In 2015, we took the lead in joining the Carbon Footprint Calculation Platform established by the Taiwanese EPA. With the cooperation of our major suppliers, we have set out a plan to broaden the carbon footprint inventory across indicator products, completing a carbon footprint report for the Chromebook C740. This cloud-based platform can effectively integrate many parties in the supply chain, providing timely calculation services and greatly reducing operating expenses, as well as accelerating inventory work.

This effort focuses on the office mode of the model, and the results have shown that carbon emissions across the product’s lifecycle total approximately 123.70 kg. The raw materials and the using phases account for greater proportions of that figure, specifically 64.50% and 33.97% of total emissions respectively. The lightweight, quick-booting, quick-connecting nature of the product and the more streamlined components used therein (in comparison with ordinary notebooks) may help reduce the emissions at the raw materials and user ends.

Chromebook C740

Chromebook C740 Lifecycle Carbon Emissions

Greenhouse Gas Reduction

According to Acer’s energy and climate strategy, we continue to prioritize energy efficiency at all of our operating locations, with use of green energy the next priority. Where appropriate, we use renewable energy power generation facilities alongside measures such as Renewable Energy Certificates (RECs) and carbon credits to support the development of renewable energy and climate protection plans. In 2017, we have reduced 56.05% compared with the based year also reduced 4.14% compared with 2016.

We have also formulated long-term carbon reduction targets in line with the methodology proposed by the Science Based Targeting initiative, and we expect to accomplish in 2050 an 80% reduction in Scope 1 and Scope 2 carbon emissions from the baseline year of 2009. However, by the end of 2017/beginning of 2018, due to the acquisition of listed companies and the disposal of related assets, the Group had already reached a point necessitating recalibration of the base year emission limits, and as such the exact long-term carbon reduction target must be recalculated and confirmed after the said recalibration is complete.

Clean Energy Plan

In addition to energy saving and the related carbon reduction, Acer is also seeking the opportunity to use renewable energy in Acer's facilities worldwide. Acer's Clean Energy Plan has been decided into 4 steps in different priorities. The first priority of clean energy is to have a green energy initiatives by using renewable energy (RE) in Acer's own facility if the RE condition is available. The second priority is to seek the green electricity in grids and to make advocacy to the governments if there is no green electricity available. The third priority is to seek the suitable regions to build RE facilities worldwide, especially those regions with larger carbon emission by Acer's facilities. The last priority is to procure Renewable Energy Certificates (RECs) or Carbon Credits when the other measures are not available.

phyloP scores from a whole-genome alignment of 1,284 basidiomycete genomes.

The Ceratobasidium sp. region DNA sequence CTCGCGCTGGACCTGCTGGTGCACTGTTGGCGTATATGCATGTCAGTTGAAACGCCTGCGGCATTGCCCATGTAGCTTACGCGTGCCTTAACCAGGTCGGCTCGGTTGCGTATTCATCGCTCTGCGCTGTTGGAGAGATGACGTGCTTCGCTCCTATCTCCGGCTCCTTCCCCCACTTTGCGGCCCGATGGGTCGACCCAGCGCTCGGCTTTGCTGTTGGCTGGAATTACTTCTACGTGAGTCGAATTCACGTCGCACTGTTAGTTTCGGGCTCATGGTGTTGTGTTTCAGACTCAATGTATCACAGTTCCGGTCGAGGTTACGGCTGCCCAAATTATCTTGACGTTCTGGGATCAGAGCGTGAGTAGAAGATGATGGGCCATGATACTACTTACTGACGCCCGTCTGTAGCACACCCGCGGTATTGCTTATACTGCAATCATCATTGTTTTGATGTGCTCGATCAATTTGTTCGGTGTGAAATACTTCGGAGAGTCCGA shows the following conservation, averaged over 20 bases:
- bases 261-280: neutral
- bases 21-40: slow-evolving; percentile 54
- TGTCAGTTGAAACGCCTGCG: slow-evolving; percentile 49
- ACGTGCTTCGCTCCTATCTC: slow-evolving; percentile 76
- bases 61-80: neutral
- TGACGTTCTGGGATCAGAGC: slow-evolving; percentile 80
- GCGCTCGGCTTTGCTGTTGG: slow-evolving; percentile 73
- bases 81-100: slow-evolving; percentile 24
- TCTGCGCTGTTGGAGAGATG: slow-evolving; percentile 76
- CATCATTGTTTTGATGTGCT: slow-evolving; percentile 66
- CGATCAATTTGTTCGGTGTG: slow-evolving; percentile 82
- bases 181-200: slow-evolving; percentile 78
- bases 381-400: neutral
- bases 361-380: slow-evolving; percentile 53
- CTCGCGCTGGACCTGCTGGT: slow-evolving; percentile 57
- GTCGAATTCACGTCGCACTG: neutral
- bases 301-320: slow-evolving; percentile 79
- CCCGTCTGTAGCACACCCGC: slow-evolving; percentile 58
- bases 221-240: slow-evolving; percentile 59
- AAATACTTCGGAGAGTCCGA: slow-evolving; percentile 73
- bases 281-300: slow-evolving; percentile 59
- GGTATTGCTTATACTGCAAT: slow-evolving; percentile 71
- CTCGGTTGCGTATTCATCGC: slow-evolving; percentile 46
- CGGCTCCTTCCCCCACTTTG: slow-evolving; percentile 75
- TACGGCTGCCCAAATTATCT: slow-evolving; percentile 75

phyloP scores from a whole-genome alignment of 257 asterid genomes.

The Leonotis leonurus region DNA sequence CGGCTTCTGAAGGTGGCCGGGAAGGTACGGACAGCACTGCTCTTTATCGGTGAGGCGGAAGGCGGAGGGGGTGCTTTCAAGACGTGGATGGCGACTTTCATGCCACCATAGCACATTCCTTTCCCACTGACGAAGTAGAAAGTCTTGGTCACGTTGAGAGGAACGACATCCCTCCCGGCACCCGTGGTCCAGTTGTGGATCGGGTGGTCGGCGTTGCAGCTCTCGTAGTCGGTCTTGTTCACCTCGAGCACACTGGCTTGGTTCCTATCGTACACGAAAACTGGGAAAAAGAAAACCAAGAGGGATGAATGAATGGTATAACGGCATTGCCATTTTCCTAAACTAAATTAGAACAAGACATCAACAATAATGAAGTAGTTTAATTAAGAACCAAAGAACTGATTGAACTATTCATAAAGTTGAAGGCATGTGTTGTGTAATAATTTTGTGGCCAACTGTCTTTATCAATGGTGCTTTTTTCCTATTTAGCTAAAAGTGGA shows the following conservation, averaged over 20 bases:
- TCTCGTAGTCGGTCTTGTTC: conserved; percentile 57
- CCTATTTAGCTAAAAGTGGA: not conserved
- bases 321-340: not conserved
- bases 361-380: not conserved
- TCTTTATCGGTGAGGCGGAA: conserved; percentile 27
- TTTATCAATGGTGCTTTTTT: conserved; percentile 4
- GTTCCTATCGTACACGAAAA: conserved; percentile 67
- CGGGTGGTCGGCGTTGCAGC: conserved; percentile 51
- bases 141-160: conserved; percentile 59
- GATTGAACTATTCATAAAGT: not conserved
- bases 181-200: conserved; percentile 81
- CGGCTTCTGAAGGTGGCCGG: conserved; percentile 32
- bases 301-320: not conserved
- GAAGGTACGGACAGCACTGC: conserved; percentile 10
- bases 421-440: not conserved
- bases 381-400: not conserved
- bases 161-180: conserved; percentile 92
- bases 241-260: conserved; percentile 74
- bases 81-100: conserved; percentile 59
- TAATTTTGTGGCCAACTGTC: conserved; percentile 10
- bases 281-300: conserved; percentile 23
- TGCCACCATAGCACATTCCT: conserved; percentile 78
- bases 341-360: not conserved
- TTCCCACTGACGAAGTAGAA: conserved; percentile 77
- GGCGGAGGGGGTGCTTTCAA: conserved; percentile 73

Use Green Electricity

In terms of green electricity, in 2017 Acer use of renewable energy at its operating locations expanded to include Brazil and Mexico. Usage methods differ by region, with Taiwan setting up its own renewable energy generators, such as solar panels and wind power; the US and Canada going through local Green-e certified Renewable Energy Certificates (RECs), with a particular focus on wind power; and European countries such as Germany and Spain purchasing renewable energy Guarantees of Origin (GOs). In addition, Brazil, Thailand, China, Vietnam, Indonesia and Philippines each make use of local International Renewable Energy Certificates (I-RECs). Acer’s US subsidiary also participates in the EPA Green Power Partnership Program and other renewable energy certifications, leading to 100% of the Company’s electricity coming from wind, solar and other renewable energy sources within the US. According to EPA Green Power Partnership statistics as of the end of 2017, Acer ranks in the top 30 largest renewable energy users of all companies in the ICT sector, known as the Top Tech 30.

*EPA Top 30 Tech & Telecom website

Renewable Energy Facilities

In 2017, Acer built a solar power plant with a total of four ground and rooftop arrays in the Aspire Park, generating about 3.52 million kWh of electricity each year. And the e-Enabling Data Center (eDC) in Taiwan is the first of our operations to install green energy facilities. The total self-generation amount is about 3.7 million kWh per year.